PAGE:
The Principal’s Office: Meet Alison Fleming. Powered by hugs, the head of La Jolla’s The Gillispie School strives to lead by example

YouTube Preview Image

• VIDEO: Watch part of the interview with Alison Fleming, head of school at The Gillispie School in La Jolla, by clicking on the image above, or go to:

Alison Fleming is the head of school at The Gillispie School in La Jolla. The independent school enrolls students in grades Preschool to Grade 6. (Photo by Daniel K. Lew)

EDITOR’S NOTE: This is the second of a 13-part series bringing you interviews with principals of the 13 schools in La Jolla every other week.

By Catherine Ivey Lee

Alison Fleming was a recent college graduate working in marketing when her former elementary school principal suggested she was a natural educator. “She said, ‘You could teach ice-making to Eskimos,’” Fleming recalled with a laugh. The energetic and curious Fleming decided to try. Twenty-seven years, three La Jolla private schools (but no Eskimos) later, Fleming’s education career is still going strong.

“I love what I do,” Fleming said. “What a pleasure to have such joy in my day.”

No doubt part of that joy comes from the warm reception that Fleming, who is in her fifth year as head of The Gillispie School, receives as she walks around the toddler-age to sixth-grade campus on upper Girard Avenue. On a recent tour, two pre-K students squeal that Fleming must come see their caterpillars. A teacher tells Fleming how excited students are for her to read to them on the following week. And a crying child who has bumped her head walks over for some consolation. “I’m so sorry, Mia,” Fleming says as the girl hugs her leg. “Spontaneous hugs!” Fleming says later. “It’s just the best part.”

If Fleming is a natural educator, she’s also a local school success story. A native La Jollan, Fleming graduated from The Evans School and The Bishop’s School. After college and a brief stint in marketing, Fleming returned to both alma maters professionally. She first taught at The Evans School for three years (Gale Baer, the school’s then and current director, was the one to encourage Fleming to try teaching). She then spent 19 years at The Bishop’s School as a college counselor and middle school director.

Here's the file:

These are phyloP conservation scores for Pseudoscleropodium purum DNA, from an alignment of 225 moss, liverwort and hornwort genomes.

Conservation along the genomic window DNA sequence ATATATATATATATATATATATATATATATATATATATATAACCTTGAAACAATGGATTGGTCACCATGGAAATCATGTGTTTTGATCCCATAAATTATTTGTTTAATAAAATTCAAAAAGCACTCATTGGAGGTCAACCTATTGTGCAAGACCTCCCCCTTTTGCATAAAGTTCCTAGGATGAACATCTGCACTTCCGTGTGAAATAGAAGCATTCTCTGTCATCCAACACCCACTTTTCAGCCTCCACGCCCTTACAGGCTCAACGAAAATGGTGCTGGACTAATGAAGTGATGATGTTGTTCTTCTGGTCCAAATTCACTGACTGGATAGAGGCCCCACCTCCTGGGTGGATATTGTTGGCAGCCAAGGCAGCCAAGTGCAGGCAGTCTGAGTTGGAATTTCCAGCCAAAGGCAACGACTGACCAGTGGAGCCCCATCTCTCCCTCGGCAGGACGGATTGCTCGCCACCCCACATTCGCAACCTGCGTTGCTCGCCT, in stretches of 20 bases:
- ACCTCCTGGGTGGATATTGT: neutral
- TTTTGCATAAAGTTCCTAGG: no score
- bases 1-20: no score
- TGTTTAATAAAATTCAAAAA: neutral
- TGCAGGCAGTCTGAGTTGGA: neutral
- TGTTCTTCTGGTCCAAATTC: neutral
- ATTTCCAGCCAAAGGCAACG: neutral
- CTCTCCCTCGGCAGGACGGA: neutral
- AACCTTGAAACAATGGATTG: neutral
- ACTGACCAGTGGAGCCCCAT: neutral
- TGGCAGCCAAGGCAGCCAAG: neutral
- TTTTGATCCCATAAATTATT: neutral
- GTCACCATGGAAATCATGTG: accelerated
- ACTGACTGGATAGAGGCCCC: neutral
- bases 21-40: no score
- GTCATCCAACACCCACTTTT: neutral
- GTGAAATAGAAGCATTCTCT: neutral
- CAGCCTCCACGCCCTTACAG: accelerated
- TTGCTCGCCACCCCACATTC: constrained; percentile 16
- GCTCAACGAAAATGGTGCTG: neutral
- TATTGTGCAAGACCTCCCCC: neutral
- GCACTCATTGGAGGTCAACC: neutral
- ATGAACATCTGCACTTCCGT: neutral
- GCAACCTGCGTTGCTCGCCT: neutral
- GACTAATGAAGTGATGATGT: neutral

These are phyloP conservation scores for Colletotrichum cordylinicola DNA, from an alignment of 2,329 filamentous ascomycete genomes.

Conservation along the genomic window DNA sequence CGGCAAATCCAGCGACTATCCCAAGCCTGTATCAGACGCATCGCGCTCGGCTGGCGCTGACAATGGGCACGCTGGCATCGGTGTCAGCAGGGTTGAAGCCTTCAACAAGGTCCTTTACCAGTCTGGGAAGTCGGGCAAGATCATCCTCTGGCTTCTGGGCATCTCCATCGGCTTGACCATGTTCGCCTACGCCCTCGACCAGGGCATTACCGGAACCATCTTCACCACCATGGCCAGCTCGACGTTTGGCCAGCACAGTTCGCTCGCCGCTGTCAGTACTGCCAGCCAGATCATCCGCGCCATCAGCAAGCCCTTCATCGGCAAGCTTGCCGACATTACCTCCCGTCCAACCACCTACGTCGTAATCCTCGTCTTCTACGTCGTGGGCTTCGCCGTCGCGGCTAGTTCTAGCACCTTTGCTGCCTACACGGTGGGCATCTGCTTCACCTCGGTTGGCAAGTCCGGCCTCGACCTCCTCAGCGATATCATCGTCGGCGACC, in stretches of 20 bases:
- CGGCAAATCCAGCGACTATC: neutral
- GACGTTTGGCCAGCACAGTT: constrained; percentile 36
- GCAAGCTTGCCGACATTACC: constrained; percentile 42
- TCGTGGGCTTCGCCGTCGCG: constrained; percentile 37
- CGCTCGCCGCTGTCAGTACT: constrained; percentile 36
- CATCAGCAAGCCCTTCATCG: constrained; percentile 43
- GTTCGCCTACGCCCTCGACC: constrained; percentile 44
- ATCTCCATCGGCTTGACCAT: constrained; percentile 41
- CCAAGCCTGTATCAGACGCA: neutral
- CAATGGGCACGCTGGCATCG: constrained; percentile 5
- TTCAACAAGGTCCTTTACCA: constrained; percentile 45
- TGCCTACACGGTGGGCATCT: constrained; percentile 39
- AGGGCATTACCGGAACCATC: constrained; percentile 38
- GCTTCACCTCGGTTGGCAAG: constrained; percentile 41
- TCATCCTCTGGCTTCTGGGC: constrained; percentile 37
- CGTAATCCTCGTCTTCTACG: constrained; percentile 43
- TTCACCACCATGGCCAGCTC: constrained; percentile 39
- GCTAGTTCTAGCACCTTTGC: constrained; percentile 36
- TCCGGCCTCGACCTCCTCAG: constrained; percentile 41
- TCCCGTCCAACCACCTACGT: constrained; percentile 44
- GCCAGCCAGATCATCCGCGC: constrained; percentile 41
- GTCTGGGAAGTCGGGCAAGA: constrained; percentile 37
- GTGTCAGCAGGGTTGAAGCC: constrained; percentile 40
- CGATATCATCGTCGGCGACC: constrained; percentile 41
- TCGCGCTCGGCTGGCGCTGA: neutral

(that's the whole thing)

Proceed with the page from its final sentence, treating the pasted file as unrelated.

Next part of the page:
As head of Gillispie, Fleming said she strives to lead by example. She arrives at school between 7:15-7:30 a.m. to get a head start on the day and to be available if teachers need her. Between then and 5:30 p.m., when her day typically ends, Fleming’s days are filled with meetings, yard duties and school tours. Fleming prefers to give prospective families tours herself so that parents can get to know her as they learn about the school.

Among the issues Fleming is overseeing this year are the school’s 60th anniversary celebrations and development of an athletic “Field of Dreams” adjacent to the school. Beyond these, each day brings fresh issues to resolve. Fleming keeps her office door open and strives to handle each concern from students, parents and teachers with integrity, collaboration and openness. “If you have a problem, let’s talk about it,” she said. “We all need to level with each other. We all need to be heard.” Being emotionally “present” for all of her constituents is the hardest part of her job, said Fleming, who unwinds over dinner with her husband, Brock, and son Jake. Another son, Bryce, is away at college.

The Gillispie School encourages students and faculty to be life-long learners, and Fleming is no exception. She takes educational articles home, constantly reevaluates school curriculum programs and keeps up with the latest buzz in education. Fleming said she believes it’s important for students to know that their teachers are constantly learning, too. Thanks to the school’s $4.5 million Endowment for Excellence in Teaching, she and other faculty routinely attend professional development courses and “share out” what they’ve learned with each other, she said.